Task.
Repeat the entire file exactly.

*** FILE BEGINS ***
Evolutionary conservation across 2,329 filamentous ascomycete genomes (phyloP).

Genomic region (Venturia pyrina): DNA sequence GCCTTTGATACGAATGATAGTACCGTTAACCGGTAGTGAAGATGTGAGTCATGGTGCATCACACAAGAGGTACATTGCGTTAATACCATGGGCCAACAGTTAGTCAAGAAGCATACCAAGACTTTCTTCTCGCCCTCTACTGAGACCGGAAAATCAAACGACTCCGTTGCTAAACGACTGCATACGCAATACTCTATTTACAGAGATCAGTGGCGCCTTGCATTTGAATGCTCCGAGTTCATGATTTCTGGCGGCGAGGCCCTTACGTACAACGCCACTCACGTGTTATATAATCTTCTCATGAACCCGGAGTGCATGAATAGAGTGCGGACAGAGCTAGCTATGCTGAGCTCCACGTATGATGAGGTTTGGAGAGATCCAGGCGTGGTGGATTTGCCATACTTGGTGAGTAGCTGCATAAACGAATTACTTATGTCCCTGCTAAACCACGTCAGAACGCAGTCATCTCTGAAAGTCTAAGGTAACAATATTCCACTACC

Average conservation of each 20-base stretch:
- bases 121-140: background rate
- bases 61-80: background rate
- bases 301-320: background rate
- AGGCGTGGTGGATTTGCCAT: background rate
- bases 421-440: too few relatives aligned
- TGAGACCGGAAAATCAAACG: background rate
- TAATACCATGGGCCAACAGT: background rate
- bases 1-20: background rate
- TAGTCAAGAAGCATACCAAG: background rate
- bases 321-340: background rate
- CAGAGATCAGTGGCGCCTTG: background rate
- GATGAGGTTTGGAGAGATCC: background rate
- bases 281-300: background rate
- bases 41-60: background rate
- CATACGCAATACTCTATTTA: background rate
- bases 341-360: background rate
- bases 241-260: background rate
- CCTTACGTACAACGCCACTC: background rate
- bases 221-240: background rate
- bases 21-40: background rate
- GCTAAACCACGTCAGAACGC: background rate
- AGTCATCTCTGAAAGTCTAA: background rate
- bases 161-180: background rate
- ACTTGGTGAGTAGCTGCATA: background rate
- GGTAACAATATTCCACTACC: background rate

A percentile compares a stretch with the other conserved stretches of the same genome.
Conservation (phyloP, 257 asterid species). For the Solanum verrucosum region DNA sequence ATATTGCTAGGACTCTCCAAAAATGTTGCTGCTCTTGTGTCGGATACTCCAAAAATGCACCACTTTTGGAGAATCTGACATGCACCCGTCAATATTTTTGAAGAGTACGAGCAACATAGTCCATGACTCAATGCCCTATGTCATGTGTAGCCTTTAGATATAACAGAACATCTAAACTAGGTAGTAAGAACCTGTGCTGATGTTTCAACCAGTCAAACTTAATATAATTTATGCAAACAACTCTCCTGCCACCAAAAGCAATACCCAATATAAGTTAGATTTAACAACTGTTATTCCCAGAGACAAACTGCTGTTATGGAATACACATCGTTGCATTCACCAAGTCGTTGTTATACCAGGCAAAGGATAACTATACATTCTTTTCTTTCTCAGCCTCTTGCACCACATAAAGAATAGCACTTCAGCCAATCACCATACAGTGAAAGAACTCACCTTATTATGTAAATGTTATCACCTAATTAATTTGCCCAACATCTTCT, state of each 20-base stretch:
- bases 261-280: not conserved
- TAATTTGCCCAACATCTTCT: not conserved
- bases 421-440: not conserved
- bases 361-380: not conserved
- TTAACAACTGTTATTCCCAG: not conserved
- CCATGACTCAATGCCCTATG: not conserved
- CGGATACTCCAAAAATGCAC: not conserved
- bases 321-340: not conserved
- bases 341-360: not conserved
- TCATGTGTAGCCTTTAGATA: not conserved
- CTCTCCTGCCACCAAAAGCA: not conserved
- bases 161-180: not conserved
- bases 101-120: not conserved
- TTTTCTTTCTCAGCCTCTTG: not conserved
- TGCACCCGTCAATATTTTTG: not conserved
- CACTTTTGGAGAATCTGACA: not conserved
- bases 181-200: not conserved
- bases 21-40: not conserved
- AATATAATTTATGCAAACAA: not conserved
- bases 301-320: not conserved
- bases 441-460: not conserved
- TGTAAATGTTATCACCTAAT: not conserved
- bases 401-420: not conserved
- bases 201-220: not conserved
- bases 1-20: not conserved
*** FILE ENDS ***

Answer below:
Evolutionary conservation across 2,329 filamentous ascomycete genomes (phyloP).

Genomic region (Venturia pyrina): DNA sequence GCCTTTGATACGAATGATAGTACCGTTAACCGGTAGTGAAGATGTGAGTCATGGTGCATCACACAAGAGGTACATTGCGTTAATACCATGGGCCAACAGTTAGTCAAGAAGCATACCAAGACTTTCTTCTCGCCCTCTACTGAGACCGGAAAATCAAACGACTCCGTTGCTAAACGACTGCATACGCAATACTCTATTTACAGAGATCAGTGGCGCCTTGCATTTGAATGCTCCGAGTTCATGATTTCTGGCGGCGAGGCCCTTACGTACAACGCCACTCACGTGTTATATAATCTTCTCATGAACCCGGAGTGCATGAATAGAGTGCGGACAGAGCTAGCTATGCTGAGCTCCACGTATGATGAGGTTTGGAGAGATCCAGGCGTGGTGGATTTGCCATACTTGGTGAGTAGCTGCATAAACGAATTACTTATGTCCCTGCTAAACCACGTCAGAACGCAGTCATCTCTGAAAGTCTAAGGTAACAATATTCCACTACC

Average conservation of each 20-base stretch:
- bases 121-140: background rate
- bases 61-80: background rate
- bases 301-320: background rate
- AGGCGTGGTGGATTTGCCAT: background rate
- bases 421-440: too few relatives aligned
- TGAGACCGGAAAATCAAACG: background rate
- TAATACCATGGGCCAACAGT: background rate
- bases 1-20: background rate
- TAGTCAAGAAGCATACCAAG: background rate
- bases 321-340: background rate
- CAGAGATCAGTGGCGCCTTG: background rate
- GATGAGGTTTGGAGAGATCC: background rate
- bases 281-300: background rate
- bases 41-60: background rate
- CATACGCAATACTCTATTTA: background rate
- bases 341-360: background rate
- bases 241-260: background rate
- CCTTACGTACAACGCCACTC: background rate
- bases 221-240: background rate
- bases 21-40: background rate
- GCTAAACCACGTCAGAACGC: background rate
- AGTCATCTCTGAAAGTCTAA: background rate
- bases 161-180: background rate
- ACTTGGTGAGTAGCTGCATA: background rate
- GGTAACAATATTCCACTACC: background rate

A percentile compares a stretch with the other conserved stretches of the same genome.
Conservation (phyloP, 257 asterid species). For the Solanum verrucosum region DNA sequence ATATTGCTAGGACTCTCCAAAAATGTTGCTGCTCTTGTGTCGGATACTCCAAAAATGCACCACTTTTGGAGAATCTGACATGCACCCGTCAATATTTTTGAAGAGTACGAGCAACATAGTCCATGACTCAATGCCCTATGTCATGTGTAGCCTTTAGATATAACAGAACATCTAAACTAGGTAGTAAGAACCTGTGCTGATGTTTCAACCAGTCAAACTTAATATAATTTATGCAAACAACTCTCCTGCCACCAAAAGCAATACCCAATATAAGTTAGATTTAACAACTGTTATTCCCAGAGACAAACTGCTGTTATGGAATACACATCGTTGCATTCACCAAGTCGTTGTTATACCAGGCAAAGGATAACTATACATTCTTTTCTTTCTCAGCCTCTTGCACCACATAAAGAATAGCACTTCAGCCAATCACCATACAGTGAAAGAACTCACCTTATTATGTAAATGTTATCACCTAATTAATTTGCCCAACATCTTCT, state of each 20-base stretch:
- bases 261-280: not conserved
- TAATTTGCCCAACATCTTCT: not conserved
- bases 421-440: not conserved
- bases 361-380: not conserved
- TTAACAACTGTTATTCCCAG: not conserved
- CCATGACTCAATGCCCTATG: not conserved
- CGGATACTCCAAAAATGCAC: not conserved
- bases 321-340: not conserved
- bases 341-360: not conserved
- TCATGTGTAGCCTTTAGATA: not conserved
- CTCTCCTGCCACCAAAAGCA: not conserved
- bases 161-180: not conserved
- bases 101-120: not conserved
- TTTTCTTTCTCAGCCTCTTG: not conserved
- TGCACCCGTCAATATTTTTG: not conserved
- CACTTTTGGAGAATCTGACA: not conserved
- bases 181-200: not conserved
- bases 21-40: not conserved
- AATATAATTTATGCAAACAA: not conserved
- bases 301-320: not conserved
- bases 441-460: not conserved
- TGTAAATGTTATCACCTAAT: not conserved
- bases 401-420: not conserved
- bases 201-220: not conserved
- bases 1-20: not conserved